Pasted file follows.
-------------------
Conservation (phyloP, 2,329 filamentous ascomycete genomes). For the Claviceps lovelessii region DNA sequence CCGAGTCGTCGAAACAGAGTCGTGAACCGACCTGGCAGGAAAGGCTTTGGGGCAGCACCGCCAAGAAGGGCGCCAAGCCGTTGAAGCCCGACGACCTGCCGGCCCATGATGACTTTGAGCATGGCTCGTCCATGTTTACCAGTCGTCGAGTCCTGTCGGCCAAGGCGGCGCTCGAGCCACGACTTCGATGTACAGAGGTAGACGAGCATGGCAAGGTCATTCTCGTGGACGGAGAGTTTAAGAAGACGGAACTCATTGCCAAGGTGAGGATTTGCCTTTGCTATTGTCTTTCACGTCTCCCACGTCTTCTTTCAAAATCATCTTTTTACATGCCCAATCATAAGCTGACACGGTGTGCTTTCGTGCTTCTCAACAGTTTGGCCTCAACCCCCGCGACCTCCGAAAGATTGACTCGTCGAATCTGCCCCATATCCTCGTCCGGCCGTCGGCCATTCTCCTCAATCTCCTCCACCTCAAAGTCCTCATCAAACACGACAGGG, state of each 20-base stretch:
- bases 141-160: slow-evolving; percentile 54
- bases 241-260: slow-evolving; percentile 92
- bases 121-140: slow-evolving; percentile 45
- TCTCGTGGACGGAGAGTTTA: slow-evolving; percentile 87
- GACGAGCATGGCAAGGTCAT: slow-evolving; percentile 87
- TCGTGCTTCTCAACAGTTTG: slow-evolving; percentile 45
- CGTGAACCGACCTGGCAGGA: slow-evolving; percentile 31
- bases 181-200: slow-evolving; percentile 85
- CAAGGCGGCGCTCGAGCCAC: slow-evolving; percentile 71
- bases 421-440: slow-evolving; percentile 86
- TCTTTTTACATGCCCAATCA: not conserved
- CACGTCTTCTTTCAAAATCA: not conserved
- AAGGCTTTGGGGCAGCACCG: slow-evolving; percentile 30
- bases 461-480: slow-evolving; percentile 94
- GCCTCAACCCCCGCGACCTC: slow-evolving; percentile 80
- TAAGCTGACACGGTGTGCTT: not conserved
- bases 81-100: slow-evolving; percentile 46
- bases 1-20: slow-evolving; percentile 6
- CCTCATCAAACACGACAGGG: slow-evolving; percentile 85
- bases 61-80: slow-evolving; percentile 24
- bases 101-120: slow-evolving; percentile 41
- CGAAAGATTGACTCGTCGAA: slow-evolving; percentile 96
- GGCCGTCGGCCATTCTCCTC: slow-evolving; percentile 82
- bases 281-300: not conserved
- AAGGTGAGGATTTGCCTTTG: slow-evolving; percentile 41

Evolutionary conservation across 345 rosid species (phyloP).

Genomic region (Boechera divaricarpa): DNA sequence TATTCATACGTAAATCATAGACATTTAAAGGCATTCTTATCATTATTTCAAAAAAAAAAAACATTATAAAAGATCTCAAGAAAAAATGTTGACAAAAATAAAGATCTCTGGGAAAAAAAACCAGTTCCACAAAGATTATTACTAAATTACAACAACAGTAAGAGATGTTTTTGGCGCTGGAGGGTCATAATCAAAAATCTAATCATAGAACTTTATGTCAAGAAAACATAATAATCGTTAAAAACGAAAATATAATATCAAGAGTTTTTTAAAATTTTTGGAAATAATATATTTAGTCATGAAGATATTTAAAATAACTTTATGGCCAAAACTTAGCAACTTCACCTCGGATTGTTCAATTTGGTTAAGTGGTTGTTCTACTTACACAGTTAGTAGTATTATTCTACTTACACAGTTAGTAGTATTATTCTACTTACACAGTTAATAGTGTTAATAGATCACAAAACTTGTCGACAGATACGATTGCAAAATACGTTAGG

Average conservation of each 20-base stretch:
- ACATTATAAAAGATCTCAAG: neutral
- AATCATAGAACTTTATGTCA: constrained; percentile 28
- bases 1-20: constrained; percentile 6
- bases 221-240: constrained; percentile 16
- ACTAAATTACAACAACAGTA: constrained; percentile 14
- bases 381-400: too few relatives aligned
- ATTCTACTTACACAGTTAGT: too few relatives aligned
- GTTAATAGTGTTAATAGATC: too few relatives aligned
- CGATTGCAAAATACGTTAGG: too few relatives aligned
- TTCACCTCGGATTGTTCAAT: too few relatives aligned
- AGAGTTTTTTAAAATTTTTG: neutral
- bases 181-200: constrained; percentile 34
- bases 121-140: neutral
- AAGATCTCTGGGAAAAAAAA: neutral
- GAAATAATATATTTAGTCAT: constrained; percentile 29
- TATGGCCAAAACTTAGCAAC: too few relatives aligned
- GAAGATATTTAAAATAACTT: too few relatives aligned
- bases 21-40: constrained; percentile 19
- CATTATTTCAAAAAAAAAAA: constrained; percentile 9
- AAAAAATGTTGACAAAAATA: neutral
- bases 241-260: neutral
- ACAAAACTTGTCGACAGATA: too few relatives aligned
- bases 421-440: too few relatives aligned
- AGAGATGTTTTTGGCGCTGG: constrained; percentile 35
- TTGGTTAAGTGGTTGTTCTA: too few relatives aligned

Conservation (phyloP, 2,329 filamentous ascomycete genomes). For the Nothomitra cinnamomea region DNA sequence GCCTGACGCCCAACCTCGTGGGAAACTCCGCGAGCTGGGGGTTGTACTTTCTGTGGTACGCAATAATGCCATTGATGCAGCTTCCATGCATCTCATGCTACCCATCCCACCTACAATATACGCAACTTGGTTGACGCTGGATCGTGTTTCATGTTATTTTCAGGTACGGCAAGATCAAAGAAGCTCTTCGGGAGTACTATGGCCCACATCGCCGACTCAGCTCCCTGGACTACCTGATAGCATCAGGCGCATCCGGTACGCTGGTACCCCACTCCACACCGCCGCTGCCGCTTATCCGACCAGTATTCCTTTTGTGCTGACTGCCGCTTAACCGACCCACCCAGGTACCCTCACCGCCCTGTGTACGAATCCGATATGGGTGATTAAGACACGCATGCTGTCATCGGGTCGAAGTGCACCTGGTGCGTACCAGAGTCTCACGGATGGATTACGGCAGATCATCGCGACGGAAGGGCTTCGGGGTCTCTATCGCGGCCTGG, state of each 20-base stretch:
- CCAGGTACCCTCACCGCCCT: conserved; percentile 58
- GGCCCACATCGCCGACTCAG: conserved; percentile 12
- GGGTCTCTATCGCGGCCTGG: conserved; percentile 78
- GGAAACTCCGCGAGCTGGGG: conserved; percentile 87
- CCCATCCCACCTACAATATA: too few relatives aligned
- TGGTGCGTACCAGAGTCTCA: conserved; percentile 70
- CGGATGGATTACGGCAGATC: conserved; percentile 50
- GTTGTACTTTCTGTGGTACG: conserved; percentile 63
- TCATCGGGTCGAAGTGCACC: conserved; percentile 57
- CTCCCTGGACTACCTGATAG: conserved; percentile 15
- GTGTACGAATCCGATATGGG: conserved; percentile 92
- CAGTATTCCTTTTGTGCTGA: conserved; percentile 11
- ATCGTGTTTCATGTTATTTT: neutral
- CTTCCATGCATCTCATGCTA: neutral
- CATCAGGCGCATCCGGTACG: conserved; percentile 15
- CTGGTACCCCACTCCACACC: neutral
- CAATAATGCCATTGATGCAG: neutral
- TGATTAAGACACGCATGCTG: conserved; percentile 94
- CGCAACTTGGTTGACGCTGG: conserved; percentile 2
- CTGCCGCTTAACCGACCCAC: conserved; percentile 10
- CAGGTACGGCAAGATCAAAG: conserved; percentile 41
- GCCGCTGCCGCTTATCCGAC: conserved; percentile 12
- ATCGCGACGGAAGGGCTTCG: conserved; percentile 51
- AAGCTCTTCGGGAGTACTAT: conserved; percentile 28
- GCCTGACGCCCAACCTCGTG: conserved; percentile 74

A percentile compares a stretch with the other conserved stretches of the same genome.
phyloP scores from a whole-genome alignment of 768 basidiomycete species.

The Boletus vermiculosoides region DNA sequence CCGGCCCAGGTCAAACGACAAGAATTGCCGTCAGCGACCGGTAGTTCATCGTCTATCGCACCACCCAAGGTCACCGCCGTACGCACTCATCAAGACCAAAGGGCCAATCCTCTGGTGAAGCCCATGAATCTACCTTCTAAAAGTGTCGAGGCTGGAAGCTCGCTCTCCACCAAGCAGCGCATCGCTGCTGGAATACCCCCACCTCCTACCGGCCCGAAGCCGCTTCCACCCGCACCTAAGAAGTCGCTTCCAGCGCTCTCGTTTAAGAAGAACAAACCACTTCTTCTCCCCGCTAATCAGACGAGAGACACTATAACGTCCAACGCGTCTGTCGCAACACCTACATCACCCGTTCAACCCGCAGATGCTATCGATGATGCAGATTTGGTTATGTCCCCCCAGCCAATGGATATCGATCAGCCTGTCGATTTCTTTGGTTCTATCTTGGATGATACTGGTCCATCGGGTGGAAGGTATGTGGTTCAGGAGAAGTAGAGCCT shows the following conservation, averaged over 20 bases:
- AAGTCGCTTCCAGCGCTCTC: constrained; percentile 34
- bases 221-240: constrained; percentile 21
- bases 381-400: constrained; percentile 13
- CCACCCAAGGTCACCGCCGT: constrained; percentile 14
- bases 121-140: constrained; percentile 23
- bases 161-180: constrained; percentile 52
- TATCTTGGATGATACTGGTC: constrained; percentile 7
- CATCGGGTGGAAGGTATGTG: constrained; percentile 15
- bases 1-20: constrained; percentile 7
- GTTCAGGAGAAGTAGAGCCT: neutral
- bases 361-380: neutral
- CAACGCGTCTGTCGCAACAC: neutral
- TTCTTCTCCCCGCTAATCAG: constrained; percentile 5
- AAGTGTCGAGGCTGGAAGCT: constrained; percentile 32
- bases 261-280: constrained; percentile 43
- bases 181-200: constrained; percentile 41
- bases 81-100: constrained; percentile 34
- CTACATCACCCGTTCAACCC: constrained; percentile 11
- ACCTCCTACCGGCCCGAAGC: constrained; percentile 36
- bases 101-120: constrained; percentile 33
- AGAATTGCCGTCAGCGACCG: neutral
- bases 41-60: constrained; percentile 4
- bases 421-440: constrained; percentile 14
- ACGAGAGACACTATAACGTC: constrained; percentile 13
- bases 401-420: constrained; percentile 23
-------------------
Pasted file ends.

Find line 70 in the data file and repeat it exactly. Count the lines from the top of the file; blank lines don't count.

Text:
- CATCAGGCGCATCCGGTACG: conserved; percentile 15